From this point onward, the additions to the heap of meaning tend to destroy whatever the children hold dear. Ursula-Marie has to cut off her hair and add it to the heap. Then she insists that Hussain give up his prayer mat. When he gives in, his father beats him badly and says he is “not a good Muslim.” The accusation seems to break him, but he does not tell on his friends or end the project.

Not long later, Huge Hans demands that Sofie give up her “innocence” on the heap. Sofie says no, but the kids pester her until she gives in. All day at school, the kids are quiet and nervous, wondering if she will go through with the plan. Sofie says little, and Agnes thinks she is “doing right to grin and bear it.” Afterward, there is little physical evidence of Sofie’s experience except a small cloth with a bit of blood. Sofie refuses to tell Agnes what it was like, but she looks as if she’s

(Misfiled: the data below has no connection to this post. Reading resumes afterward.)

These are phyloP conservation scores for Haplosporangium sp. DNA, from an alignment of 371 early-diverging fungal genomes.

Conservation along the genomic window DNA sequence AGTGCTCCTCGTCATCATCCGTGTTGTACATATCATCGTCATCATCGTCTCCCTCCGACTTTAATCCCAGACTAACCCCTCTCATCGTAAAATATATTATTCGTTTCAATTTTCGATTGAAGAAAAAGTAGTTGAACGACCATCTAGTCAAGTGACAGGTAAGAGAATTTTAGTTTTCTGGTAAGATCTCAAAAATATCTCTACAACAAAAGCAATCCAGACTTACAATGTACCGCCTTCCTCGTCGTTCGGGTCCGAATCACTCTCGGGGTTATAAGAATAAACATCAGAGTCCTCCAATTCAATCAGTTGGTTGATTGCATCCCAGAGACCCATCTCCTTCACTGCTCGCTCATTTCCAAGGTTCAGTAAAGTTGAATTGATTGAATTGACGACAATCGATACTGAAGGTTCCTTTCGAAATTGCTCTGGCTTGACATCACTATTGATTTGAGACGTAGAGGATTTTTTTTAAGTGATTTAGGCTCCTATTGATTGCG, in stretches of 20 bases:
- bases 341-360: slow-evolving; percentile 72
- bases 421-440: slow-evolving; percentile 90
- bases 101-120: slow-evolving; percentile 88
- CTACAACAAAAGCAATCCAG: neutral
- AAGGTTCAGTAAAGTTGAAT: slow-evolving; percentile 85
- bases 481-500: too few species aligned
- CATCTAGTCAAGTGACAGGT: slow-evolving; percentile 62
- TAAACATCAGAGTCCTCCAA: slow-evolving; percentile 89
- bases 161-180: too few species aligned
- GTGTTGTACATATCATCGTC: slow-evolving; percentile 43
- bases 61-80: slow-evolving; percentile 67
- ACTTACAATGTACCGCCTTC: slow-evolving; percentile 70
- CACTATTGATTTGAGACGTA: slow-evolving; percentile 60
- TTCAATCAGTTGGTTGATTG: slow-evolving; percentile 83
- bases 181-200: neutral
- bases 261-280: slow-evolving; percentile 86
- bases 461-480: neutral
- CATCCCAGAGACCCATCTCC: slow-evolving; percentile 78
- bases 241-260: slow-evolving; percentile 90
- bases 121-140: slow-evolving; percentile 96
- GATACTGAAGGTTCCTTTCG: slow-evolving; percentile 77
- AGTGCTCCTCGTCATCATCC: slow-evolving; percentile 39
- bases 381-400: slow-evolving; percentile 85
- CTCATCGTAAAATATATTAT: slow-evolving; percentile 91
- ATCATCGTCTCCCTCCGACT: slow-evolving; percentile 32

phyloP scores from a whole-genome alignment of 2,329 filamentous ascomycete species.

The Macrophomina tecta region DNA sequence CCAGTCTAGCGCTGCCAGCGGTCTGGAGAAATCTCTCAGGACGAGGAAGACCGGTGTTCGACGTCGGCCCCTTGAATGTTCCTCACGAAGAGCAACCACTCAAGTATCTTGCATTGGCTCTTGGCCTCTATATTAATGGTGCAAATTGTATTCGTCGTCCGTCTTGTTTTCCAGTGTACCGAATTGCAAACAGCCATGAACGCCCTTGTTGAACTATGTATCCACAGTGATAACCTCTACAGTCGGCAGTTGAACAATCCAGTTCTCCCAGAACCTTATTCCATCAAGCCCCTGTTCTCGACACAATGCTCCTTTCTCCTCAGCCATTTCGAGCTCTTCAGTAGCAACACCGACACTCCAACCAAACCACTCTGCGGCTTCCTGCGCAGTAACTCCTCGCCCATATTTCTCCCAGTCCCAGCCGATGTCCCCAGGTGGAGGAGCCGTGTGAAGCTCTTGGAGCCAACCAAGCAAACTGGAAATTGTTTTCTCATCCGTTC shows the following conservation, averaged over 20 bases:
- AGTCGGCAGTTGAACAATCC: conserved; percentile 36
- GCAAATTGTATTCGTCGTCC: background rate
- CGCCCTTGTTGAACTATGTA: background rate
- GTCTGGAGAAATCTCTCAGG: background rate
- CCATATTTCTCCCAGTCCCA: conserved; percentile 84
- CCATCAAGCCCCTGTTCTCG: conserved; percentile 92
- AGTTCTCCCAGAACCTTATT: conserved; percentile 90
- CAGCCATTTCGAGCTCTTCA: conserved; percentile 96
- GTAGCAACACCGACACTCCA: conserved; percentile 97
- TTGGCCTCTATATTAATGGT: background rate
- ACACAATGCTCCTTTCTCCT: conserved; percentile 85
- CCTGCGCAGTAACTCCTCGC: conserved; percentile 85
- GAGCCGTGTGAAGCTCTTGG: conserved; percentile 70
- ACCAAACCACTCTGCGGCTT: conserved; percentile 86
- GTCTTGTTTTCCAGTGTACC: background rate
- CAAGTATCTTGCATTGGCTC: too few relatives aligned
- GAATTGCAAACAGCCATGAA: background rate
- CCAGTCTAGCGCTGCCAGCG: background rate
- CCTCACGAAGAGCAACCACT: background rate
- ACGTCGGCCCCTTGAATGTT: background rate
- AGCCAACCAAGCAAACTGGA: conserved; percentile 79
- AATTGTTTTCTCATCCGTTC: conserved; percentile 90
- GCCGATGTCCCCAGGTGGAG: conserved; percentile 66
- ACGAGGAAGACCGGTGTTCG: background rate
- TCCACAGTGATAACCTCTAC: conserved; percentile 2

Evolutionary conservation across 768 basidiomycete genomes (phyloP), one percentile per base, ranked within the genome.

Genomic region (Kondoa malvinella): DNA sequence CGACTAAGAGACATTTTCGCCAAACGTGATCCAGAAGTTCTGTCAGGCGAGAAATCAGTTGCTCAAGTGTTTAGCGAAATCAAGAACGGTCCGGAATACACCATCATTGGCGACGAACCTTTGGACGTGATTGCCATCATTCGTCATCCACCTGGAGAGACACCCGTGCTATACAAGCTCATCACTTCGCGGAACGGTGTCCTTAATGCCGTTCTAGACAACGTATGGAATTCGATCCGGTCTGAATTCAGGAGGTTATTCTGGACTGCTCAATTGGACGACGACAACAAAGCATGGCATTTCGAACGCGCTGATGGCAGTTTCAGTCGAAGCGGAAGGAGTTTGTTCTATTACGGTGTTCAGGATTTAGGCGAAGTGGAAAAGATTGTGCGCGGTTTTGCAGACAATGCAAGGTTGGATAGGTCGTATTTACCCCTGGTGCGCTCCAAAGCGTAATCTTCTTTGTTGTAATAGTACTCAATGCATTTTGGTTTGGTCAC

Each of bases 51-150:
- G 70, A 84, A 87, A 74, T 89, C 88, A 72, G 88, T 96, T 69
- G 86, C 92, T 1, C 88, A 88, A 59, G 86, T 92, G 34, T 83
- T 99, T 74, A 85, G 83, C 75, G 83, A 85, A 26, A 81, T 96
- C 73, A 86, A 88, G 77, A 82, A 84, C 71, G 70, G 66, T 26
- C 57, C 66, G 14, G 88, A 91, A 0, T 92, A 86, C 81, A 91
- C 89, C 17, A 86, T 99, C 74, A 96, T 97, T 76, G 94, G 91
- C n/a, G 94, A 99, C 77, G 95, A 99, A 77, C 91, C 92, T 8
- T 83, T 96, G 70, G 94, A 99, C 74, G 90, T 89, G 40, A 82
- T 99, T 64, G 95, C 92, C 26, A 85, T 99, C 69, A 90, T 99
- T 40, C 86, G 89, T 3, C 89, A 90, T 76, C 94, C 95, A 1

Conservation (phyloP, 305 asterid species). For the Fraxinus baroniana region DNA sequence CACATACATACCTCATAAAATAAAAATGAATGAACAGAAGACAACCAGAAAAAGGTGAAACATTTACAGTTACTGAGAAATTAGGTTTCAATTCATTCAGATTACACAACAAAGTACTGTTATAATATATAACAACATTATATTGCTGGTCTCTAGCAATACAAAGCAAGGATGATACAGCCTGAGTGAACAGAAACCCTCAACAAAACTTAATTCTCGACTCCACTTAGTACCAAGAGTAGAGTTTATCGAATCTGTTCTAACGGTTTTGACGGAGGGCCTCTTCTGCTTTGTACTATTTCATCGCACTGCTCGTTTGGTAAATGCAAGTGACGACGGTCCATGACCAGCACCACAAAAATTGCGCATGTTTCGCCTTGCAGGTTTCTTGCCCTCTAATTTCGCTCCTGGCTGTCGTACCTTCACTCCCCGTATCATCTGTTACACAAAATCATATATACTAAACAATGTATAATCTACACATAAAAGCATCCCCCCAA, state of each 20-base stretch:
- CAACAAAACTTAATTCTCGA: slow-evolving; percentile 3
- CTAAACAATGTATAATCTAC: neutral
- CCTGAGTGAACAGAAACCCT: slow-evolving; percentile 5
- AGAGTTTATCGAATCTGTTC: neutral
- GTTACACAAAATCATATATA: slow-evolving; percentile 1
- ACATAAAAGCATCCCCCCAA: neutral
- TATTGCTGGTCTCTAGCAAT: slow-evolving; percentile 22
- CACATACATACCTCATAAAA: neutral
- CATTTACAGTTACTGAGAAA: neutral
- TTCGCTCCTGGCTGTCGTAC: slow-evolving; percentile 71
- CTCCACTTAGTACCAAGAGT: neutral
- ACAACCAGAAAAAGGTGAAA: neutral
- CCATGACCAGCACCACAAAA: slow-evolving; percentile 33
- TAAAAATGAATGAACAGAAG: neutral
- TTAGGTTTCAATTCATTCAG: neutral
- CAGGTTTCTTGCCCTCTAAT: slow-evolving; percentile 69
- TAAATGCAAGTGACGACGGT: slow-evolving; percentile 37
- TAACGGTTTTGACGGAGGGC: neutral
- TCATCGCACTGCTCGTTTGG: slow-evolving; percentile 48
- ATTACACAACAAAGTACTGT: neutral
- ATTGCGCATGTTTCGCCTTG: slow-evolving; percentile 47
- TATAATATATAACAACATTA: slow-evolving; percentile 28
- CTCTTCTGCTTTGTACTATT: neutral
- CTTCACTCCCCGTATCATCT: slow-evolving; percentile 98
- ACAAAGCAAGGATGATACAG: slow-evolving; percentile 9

found out a secret that may have been terrible but nonetheless…handed her the key to something of great meaning.

After giving up her innocence, Sofie is far more committed to the plan than anyone else. She demands that Holy Karl, the son of a minister, give up Jesus on the Cross, a statue that hangs in the church. The kids are appalled but inspired by this choice. Even Agnes, who does not believe in God, thinks that Jesus on the Cross is the holiest object in Tæring. Again, the kids draw lots, and in spite of Holy Karl’s tears and objections, they sneak into the church and steal the statue. They accidentally break Jesus’s legs getting him onto the heap. Cinderella, the dog that lives on Elise’s little brother’s coffin, begins using Jesus as his personal toilet area.